As we increasingly have to craft our online image to guard and nurture our identity, this image of the self has become even more conscious, present, and fabricated than in the days when Guy Debord coined the Society of the Spectacle. I have lately found myself starring more and more in the mirror, fascinated by the mixed familiarity and incomprehensibility of my own face. This is an exercise in viewing myself, where I draw a portrait of my mirror face with ink every day.
Hanny Ahern and Phil Groman are producing a short online film about new media and narcissism for the Connected Documentary class, and we have had some interesting conversations surrounding narcissism. What I have read of Nicholas Carr's the Shallows, and what I have read of the millions of articles and posts regarding the effects of short-form communication and online identities on our brains, and going back to the sense of doom that I have had ever since i read the Society of the Spectacle years ago, I am overwhelmed by the role of imagery in my life. I am especially overwhelmed by my own image, at once constantly being and perceiving myself from the outside. At times I perceive strangers in an equally shallow way. I can at once perceive others as images and as people/beings, and I sometimes equate the two.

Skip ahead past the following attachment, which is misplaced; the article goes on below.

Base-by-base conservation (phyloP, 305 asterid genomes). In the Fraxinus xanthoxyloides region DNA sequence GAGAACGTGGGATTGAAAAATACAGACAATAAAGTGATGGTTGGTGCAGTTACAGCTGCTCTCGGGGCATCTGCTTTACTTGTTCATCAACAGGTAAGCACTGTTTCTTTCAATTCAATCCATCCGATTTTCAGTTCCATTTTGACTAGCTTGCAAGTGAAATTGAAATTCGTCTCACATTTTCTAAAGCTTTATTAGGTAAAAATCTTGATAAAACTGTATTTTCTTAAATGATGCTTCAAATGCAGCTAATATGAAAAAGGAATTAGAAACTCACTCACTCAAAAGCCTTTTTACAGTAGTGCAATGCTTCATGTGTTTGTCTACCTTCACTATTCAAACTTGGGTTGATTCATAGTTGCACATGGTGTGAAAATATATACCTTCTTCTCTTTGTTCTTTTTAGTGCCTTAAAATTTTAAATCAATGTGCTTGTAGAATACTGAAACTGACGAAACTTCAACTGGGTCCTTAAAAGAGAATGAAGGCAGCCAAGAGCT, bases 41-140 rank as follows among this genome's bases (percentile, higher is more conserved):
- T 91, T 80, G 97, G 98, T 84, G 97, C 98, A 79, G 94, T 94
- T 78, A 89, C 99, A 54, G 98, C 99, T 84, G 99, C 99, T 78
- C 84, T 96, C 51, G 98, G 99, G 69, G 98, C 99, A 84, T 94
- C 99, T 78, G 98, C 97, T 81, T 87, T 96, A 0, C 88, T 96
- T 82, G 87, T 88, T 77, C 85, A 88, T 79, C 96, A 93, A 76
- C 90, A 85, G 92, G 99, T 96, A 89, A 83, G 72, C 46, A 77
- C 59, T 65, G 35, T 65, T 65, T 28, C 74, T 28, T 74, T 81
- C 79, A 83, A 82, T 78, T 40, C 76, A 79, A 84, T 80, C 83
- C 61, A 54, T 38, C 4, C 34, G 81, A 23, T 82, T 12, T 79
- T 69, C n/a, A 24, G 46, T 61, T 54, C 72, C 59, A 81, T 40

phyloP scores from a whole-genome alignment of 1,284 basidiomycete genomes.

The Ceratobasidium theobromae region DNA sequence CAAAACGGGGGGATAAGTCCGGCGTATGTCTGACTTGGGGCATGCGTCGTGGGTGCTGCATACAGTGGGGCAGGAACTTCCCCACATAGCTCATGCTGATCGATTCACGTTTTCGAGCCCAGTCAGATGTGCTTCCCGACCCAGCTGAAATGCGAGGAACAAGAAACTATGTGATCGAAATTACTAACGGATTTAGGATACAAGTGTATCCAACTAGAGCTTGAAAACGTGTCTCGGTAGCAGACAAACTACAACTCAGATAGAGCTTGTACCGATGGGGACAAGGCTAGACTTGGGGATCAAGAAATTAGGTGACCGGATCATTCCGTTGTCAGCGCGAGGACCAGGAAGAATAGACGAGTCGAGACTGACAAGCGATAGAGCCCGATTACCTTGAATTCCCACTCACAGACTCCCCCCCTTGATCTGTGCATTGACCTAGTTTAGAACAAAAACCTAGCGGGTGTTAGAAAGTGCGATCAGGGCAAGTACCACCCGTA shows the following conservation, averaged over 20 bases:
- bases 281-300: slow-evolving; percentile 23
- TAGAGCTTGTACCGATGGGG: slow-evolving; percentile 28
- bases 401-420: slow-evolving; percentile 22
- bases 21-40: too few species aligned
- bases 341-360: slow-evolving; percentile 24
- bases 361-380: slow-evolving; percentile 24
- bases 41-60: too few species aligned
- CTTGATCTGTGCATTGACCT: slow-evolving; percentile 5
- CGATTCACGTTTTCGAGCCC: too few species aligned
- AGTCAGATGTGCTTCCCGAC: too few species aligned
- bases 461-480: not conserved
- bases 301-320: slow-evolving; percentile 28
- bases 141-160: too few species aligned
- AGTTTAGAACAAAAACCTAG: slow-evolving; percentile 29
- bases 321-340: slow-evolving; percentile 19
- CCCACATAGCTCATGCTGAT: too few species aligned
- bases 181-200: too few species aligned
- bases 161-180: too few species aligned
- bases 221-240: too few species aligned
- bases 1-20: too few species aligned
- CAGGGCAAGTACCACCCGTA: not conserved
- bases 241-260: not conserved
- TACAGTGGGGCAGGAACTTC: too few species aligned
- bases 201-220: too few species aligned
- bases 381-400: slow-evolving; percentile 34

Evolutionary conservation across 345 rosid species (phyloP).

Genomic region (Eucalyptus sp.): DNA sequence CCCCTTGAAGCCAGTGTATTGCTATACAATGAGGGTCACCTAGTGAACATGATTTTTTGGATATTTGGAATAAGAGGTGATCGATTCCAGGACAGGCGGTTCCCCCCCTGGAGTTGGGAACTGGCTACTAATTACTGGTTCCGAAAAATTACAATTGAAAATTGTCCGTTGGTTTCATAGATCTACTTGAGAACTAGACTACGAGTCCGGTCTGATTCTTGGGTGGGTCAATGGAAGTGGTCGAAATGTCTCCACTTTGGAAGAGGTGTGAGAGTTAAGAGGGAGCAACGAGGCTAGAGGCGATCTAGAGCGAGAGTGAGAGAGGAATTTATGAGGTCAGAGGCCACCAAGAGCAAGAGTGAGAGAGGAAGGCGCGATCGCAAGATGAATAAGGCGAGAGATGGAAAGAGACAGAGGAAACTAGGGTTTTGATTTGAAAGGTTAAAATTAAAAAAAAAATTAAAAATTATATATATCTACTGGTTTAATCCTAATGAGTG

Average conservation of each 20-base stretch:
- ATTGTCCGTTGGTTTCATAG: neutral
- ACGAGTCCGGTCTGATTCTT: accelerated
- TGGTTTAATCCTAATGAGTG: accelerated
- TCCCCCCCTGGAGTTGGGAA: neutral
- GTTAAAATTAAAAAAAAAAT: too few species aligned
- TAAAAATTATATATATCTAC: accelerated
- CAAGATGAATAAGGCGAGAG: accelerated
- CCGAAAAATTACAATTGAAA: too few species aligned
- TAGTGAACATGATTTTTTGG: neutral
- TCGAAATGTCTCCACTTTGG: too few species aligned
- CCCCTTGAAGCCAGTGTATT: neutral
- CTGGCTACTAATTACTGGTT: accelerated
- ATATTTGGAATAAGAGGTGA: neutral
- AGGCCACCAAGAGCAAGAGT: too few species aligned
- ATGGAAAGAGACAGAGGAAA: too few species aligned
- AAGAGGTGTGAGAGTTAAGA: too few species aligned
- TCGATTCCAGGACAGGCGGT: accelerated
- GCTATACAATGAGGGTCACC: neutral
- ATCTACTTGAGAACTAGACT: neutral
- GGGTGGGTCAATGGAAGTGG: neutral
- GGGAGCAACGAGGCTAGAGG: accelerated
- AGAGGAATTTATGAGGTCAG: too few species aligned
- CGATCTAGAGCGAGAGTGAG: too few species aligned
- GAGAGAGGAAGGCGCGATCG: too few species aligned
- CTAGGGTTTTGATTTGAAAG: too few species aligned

Lately I have become aware of my fascination with my own face. It includes the standard insecurities, but also a sense of fascination with its seemingly endless transformation. As familiar as I am to myself, I am always surprised at my own reflection. The time this causes me to spend examining it makes me worried I will turn into a flower, or, in my version of the myth, maybe a piece of furniture that flanks the mirror in my room.
My first thought, when I catch myself starring in the mirror, is usually shame about my insecurities and self-criticism coming from my disdain for vanity. But in this exercise I want to go deeper into this narcissism and explore what I am doing with ink on paper. The act of drawing is the act of looking intensively, and the inaccuracies in these drawings are points of focus. They tell the story of my gaze, and hopefully my narcissism.
This exercise parallels my facebook agony: do I quit facebook to run from the online identity it has created for me, and lose the updates and the welcome distractions I love so much, or can I ignore its version of my identity and use it as a tool?
Also Somewhat related: Hanny Ahern, Paragini Amin, and I have submitted a proposal about looking, out and still at yourself, seeing your world through your own reflection, for a design competition, the proposal is here.